1538 silver 8-reals of Mexico City realizes $587,500 in Sedwick auction

One of three known examples sells in Nov. 6 sale
By , Coin World
Published : 11/19/14
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One of three examples of North America’s earliest silver dollar equivalent coin realized $587,500 in Daniel Frank Sedwick LLC’s Nov. 6 auction in Orlando, Fla. 

The undated (1538) silver 8-real coin was estimated to sell for between $500,000 and $1 million, and the opening bid was $475,000. The final price included the 17.5 percent buyer’s fee.

The anonymous buyer was bidding from the floor. According to Agustin Garcia-Barneche, the vice president of the Sedwick auction firm, the buyer “is a very sophisticated collector of Latin American coins, specifically of the colonial period. This will always be the star of his collection.”

The example Sedwick offered weighs a full 27 grams and, as customary for the hand-struck 8-real coins, is not perfectly round. 

Numismatic Guaranty Corp. graded the Sedwick example Extremely Fine 45. 

All three known examples of the coin were struck at the Mexico City Mint under Francisco del Rincón, the facility’s first assayer, just two years after the mint opened as the first in the Americas. 

In the early 1990s, these coins were discovered in a chest of 2,000 coins from a circa 1550s Caribbean shipwreck, according to Daniel Frank Sedwick, the company president. The discovery provided physical evidence of the early issues, which had previously been reported in documents transcribed by researcher Alberto Pradeau in 1947 and supplemented in 1955 by Robert I. Nesmith. 

The transcripts were from an investigation by Francisco Tello de Sandoval in 1545, as ordered by the king in response to accusations of fraud leveled by Hernan Cortés, Spanish conqueror of Mexico. Though the large-sized early coins were referenced in the report, no extant examples were known prior to their discovery in the shipwreck. 

All three examples of the coin were struck at least twice, confirming Pradeau’s research that found production of the coins was halted because of difficulty with striking. 

The coins share the same basic designs. 

The obverse features a crowned shield housing castles and lions in its quadrants, representing Castile and Leon, with a pomegranate for Granada at the bottom, flanked by Gothic-M Mint marks for Mexico inside a legend that shows the name of King Charles and his mother Joanna, the “mad” queen.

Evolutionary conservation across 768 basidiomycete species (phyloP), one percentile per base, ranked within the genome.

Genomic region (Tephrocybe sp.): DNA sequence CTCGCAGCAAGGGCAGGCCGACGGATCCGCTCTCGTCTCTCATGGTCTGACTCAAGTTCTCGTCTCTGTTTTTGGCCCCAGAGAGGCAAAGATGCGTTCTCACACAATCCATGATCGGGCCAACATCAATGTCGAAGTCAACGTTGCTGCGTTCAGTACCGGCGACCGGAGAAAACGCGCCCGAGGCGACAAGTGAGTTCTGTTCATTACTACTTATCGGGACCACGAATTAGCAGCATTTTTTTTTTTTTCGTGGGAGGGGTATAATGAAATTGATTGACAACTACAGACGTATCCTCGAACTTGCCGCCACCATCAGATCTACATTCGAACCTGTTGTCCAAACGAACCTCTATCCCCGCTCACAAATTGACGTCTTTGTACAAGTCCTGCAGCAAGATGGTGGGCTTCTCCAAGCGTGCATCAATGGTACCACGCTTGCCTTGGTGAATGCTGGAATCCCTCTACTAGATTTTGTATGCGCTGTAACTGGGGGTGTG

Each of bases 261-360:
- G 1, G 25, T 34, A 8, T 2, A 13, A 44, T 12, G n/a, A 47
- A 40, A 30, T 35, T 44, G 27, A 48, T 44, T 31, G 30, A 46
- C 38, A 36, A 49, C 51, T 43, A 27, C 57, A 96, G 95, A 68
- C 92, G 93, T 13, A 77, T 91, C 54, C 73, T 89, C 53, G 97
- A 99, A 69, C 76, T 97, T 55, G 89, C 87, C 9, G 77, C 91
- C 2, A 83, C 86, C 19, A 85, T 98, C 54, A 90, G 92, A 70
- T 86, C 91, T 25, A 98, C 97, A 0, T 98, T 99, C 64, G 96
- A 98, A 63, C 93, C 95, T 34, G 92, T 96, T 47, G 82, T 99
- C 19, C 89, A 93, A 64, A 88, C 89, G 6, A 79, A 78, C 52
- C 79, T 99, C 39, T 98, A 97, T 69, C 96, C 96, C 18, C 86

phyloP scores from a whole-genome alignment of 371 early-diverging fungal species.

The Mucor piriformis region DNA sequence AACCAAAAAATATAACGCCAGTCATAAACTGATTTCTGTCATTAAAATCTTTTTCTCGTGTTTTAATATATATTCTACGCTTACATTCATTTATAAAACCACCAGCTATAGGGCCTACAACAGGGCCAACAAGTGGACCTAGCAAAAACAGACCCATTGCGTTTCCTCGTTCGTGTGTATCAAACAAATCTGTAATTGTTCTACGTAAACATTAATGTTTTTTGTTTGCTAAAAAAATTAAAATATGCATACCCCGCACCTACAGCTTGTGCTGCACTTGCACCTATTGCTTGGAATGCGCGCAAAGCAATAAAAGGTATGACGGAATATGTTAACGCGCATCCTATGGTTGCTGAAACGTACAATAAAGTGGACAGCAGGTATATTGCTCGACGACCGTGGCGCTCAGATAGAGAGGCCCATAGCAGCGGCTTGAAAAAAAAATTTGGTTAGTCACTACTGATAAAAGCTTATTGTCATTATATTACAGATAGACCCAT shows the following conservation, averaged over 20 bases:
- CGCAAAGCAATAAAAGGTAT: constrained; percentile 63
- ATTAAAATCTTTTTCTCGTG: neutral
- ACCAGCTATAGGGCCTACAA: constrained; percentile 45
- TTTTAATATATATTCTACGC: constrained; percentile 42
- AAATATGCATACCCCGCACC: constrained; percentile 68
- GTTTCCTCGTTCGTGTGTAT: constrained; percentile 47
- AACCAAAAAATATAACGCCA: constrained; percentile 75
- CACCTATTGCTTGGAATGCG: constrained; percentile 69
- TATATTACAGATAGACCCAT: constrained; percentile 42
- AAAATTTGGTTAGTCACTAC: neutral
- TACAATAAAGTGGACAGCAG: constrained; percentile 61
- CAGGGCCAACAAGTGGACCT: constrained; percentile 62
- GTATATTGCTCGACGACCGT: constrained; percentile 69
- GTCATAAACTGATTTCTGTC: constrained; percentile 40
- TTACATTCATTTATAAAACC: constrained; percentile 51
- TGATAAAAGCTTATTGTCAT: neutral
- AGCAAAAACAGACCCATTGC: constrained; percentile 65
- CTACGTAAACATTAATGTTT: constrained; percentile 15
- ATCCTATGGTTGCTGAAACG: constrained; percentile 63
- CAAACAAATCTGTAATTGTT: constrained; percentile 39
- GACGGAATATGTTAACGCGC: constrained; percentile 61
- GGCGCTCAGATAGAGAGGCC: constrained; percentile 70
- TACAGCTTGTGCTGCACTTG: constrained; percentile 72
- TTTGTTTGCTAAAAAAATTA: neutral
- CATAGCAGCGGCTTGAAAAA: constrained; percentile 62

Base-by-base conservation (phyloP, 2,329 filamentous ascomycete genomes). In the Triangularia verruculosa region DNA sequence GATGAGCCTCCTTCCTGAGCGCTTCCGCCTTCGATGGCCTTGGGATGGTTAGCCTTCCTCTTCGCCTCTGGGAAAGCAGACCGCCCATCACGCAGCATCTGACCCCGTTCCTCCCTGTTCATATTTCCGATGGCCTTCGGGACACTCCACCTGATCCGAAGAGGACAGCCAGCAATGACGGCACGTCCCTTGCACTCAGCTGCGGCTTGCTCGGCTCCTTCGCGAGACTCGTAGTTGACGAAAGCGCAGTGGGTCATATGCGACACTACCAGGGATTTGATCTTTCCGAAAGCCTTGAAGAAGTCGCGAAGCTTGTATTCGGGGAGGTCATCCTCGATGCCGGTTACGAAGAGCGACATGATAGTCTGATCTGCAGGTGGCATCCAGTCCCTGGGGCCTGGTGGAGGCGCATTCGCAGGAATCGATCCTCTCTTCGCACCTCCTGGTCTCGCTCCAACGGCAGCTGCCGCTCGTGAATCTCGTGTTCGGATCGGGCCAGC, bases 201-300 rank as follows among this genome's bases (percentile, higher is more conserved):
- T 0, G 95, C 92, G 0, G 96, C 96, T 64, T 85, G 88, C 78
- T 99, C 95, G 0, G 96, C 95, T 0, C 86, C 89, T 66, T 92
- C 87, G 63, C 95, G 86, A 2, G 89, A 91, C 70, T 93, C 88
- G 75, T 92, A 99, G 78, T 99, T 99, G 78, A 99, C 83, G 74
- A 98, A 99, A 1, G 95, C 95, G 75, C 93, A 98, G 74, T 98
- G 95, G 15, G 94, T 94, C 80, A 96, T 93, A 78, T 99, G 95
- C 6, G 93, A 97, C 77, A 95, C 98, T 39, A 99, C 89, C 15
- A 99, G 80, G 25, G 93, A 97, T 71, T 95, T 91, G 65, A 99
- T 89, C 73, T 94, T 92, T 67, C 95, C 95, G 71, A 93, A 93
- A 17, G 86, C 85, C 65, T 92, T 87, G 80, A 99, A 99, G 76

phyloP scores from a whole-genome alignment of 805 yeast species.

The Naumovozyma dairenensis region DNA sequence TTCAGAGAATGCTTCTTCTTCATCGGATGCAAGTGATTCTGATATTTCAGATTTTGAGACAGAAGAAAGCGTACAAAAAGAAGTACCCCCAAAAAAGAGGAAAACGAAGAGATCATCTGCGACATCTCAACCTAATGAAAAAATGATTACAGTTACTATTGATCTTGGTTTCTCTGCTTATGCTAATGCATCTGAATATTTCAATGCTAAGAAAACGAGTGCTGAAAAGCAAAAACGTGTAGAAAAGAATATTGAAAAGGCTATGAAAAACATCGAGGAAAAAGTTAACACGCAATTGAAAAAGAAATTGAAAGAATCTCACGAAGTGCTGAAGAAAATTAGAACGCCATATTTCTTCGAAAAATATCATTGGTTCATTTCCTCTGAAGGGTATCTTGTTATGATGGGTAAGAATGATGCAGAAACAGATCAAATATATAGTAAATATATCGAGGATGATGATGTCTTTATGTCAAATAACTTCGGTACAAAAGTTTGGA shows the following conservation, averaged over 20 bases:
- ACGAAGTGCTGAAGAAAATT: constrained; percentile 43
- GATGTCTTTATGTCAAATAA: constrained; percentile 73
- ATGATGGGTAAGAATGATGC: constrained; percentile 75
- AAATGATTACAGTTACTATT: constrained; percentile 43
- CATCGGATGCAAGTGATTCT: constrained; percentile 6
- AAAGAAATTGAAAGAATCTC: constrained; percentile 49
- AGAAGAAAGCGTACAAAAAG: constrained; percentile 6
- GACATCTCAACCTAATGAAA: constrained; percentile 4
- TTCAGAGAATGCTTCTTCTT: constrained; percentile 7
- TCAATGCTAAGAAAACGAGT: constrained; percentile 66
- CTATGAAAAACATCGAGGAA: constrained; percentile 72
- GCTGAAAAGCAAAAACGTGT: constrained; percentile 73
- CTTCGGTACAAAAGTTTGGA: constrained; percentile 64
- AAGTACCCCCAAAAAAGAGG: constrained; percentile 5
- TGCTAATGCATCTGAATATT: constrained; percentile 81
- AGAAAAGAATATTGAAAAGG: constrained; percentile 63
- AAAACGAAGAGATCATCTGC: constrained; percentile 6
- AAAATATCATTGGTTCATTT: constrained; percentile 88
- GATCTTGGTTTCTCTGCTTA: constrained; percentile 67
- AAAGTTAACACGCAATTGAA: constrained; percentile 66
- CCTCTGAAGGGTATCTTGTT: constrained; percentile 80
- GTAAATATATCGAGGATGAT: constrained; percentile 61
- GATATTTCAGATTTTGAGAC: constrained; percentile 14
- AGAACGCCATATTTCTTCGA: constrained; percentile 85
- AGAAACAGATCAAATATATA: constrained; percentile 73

The reverse of the coin bears the Pillars of Hercules with a banner that shows the inscription PLVS VLTRA (meaning “more beyond”), signifying the entrance to the Mediterranean. A Maltese cross appears at the top, and an initial R for the assayer is at the bottom. The various design elements are all contained inside an encircling legend stating the rulers’ territories. 

The auction was the first public offering of this example. 

Garcia drew several parallels between the early Mexican 8-real coin and the American silver dollar, noting that the 1794 Flowing Hair dollar (which weighs 26.96 grams) was based on the Spanish colonial 8-real pieces like those struck at the Mexico City Mint and elsewhere in Spain and the New World for some 300 years. 

“Spanish colonial coins, particularly from Mexico, were legal tender in the U.S. until 1857 and therefore the first ‘dollar’ of Mexico is technically the first such coin of the United States as well,” he said. 

This was the firm’s second live floor auction and 16th live auction overall. Between 50 and 75 people were in the room for bidding, and video and audio feeds gave remote attendees extra insight into what was happening and added interest, according to the firm. 

Prices realized, including the buyer’s fees, surpassed the $2 million mark, and many lots sold for record prices, according to Garcia. 

For results from the auction, visit the company’s website

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